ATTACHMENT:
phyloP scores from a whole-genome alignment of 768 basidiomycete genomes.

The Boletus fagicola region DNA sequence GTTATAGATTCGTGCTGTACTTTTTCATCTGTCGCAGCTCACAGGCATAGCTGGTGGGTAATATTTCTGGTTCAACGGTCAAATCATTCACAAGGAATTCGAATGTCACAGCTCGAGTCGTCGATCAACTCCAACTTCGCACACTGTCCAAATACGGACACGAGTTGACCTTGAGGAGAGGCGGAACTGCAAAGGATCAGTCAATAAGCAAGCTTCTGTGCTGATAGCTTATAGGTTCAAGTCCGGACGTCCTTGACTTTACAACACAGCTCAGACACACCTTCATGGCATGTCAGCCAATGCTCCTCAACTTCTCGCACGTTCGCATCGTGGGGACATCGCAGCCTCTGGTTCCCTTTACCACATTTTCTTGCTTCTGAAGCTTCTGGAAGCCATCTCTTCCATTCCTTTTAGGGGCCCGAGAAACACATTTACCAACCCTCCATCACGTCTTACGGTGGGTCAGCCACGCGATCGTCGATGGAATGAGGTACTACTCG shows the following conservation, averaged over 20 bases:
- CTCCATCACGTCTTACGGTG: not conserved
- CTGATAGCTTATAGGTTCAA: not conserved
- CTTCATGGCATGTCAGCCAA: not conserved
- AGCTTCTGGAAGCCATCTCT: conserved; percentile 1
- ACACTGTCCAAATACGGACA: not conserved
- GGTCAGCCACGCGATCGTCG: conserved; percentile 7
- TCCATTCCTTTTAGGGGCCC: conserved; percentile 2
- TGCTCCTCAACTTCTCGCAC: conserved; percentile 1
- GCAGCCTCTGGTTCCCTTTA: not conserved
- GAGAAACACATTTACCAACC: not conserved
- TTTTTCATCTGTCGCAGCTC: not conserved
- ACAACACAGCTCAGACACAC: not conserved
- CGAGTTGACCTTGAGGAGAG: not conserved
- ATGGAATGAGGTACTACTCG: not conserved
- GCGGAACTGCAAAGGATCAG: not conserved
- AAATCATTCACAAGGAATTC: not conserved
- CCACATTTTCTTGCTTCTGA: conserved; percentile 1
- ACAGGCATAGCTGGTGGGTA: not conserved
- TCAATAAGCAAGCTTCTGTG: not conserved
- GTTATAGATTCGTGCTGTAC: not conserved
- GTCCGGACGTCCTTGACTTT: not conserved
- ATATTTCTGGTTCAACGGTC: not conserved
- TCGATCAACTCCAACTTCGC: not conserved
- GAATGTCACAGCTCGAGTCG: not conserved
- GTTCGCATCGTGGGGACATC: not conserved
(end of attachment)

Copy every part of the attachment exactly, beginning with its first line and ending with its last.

phyloP scores from a whole-genome alignment of 768 basidiomycete genomes.

The Boletus fagicola region DNA sequence GTTATAGATTCGTGCTGTACTTTTTCATCTGTCGCAGCTCACAGGCATAGCTGGTGGGTAATATTTCTGGTTCAACGGTCAAATCATTCACAAGGAATTCGAATGTCACAGCTCGAGTCGTCGATCAACTCCAACTTCGCACACTGTCCAAATACGGACACGAGTTGACCTTGAGGAGAGGCGGAACTGCAAAGGATCAGTCAATAAGCAAGCTTCTGTGCTGATAGCTTATAGGTTCAAGTCCGGACGTCCTTGACTTTACAACACAGCTCAGACACACCTTCATGGCATGTCAGCCAATGCTCCTCAACTTCTCGCACGTTCGCATCGTGGGGACATCGCAGCCTCTGGTTCCCTTTACCACATTTTCTTGCTTCTGAAGCTTCTGGAAGCCATCTCTTCCATTCCTTTTAGGGGCCCGAGAAACACATTTACCAACCCTCCATCACGTCTTACGGTGGGTCAGCCACGCGATCGTCGATGGAATGAGGTACTACTCG shows the following conservation, averaged over 20 bases:
- CTCCATCACGTCTTACGGTG: not conserved
- CTGATAGCTTATAGGTTCAA: not conserved
- CTTCATGGCATGTCAGCCAA: not conserved
- AGCTTCTGGAAGCCATCTCT: conserved; percentile 1
- ACACTGTCCAAATACGGACA: not conserved
- GGTCAGCCACGCGATCGTCG: conserved; percentile 7
- TCCATTCCTTTTAGGGGCCC: conserved; percentile 2
- TGCTCCTCAACTTCTCGCAC: conserved; percentile 1
- GCAGCCTCTGGTTCCCTTTA: not conserved
- GAGAAACACATTTACCAACC: not conserved
- TTTTTCATCTGTCGCAGCTC: not conserved
- ACAACACAGCTCAGACACAC: not conserved
- CGAGTTGACCTTGAGGAGAG: not conserved
- ATGGAATGAGGTACTACTCG: not conserved
- GCGGAACTGCAAAGGATCAG: not conserved
- AAATCATTCACAAGGAATTC: not conserved
- CCACATTTTCTTGCTTCTGA: conserved; percentile 1
- ACAGGCATAGCTGGTGGGTA: not conserved
- TCAATAAGCAAGCTTCTGTG: not conserved
- GTTATAGATTCGTGCTGTAC: not conserved
- GTCCGGACGTCCTTGACTTT: not conserved
- ATATTTCTGGTTCAACGGTC: not conserved
- TCGATCAACTCCAACTTCGC: not conserved
- GAATGTCACAGCTCGAGTCG: not conserved
- GTTCGCATCGTGGGGACATC: not conserved